Bosses blocking workers' careers

Jul 07 2006 by Nic Paton Print This Article

Fewer than half of UK employees are happy with the way their careers are progressing, and many blame their boss for their lack of progress, according to new British research.

The study by Investors in People also found that many employees believe their manager is not doing enough to help them.

When it comes to their career, employees rely heavily on their boss's support, it concluded.

Two-thirds said their manager was important to their progression through the company, yet fewer than half believed he or she was doing enough to help them.

Even more alarmingly, one in five employees claimed they were mis-sold opportunities for career progression when they joined their organisation.

However, managers questioned about their own development were upbeat about their prospects, with two thirds claiming to be happy with the progression of their career and almost half seeing no obstacles to further advancement.

Ruth Spellman, IiP UK chief executive, said: "This research exposes managers who are failing to help employees reach their full potential.

Many seem to pay lip-service to the development of those around them
"Whilst happy with the progression of their own careers, many seem to pay lip-service to the development of those around them.

"Keeping employees involved, motivated and productive is a vital part of any managerial role, and crucial to keeping the organisation on track," she added.

A common problem among employees looking to progress their career appeared to be the lack of new opportunity or role to move into, with more than a third of employees questioned seeing this as the biggest obstacle.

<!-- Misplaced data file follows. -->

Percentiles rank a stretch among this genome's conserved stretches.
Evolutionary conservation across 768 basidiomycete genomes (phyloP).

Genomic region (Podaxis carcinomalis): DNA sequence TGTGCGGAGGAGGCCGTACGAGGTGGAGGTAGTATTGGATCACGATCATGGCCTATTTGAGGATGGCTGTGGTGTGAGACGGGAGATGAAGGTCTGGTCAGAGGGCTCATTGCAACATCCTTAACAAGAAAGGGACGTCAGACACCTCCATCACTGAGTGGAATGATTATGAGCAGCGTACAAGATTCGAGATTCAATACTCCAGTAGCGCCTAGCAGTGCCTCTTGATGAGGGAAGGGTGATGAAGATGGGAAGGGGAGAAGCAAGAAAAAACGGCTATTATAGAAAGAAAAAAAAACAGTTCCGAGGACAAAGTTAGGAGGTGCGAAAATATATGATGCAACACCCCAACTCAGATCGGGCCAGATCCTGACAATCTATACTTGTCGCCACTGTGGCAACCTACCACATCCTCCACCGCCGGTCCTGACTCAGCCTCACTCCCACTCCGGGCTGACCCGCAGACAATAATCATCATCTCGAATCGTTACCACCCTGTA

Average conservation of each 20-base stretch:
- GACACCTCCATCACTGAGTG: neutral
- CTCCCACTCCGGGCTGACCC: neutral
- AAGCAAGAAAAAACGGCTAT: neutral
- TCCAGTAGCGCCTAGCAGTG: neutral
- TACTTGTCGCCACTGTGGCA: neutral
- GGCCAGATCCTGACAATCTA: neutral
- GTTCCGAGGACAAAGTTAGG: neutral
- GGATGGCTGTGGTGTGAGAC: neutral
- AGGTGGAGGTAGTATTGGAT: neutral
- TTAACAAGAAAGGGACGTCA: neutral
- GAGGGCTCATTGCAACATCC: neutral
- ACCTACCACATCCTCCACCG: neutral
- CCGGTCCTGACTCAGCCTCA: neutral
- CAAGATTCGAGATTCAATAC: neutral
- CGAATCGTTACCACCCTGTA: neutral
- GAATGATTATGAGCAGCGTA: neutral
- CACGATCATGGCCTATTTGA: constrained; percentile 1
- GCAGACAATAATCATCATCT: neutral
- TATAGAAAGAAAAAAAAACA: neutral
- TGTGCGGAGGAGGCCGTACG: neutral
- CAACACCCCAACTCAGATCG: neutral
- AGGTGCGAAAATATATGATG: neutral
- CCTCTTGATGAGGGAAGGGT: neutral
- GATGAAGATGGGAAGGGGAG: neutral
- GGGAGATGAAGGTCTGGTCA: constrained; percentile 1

Disappointingly, employers were failing to recognise employee concerns and provide a suitable response.

More than a third of employees claimed their organisation let them down when it comes to effective day-to-day management support, setting development goals and providing regular career reviews to help their progression.

"These findings should concern employers across the UK. By failing to align their people strategy with business goals, employers are undermining the motivation of employees and the development and growth of their organisation," said Spellman.

"Skills shortages and productivity gaps remain high on the business agenda, yet this research shows many employers aren't bothering to take even basic steps to get the most of out their workforce," she added.

"Developing and supporting employees' potential is fundamental to business success Ė employers must recognise and act on this now. If not, they risk employees taking their skills and experience elsewhere," she concluded.

When asked what was important to career progression, a quarter of employees cited agreed development goals, 23 per cent said day-to-day management support, 21 per cent said training courses, and 14 per cent cited regular career reviews.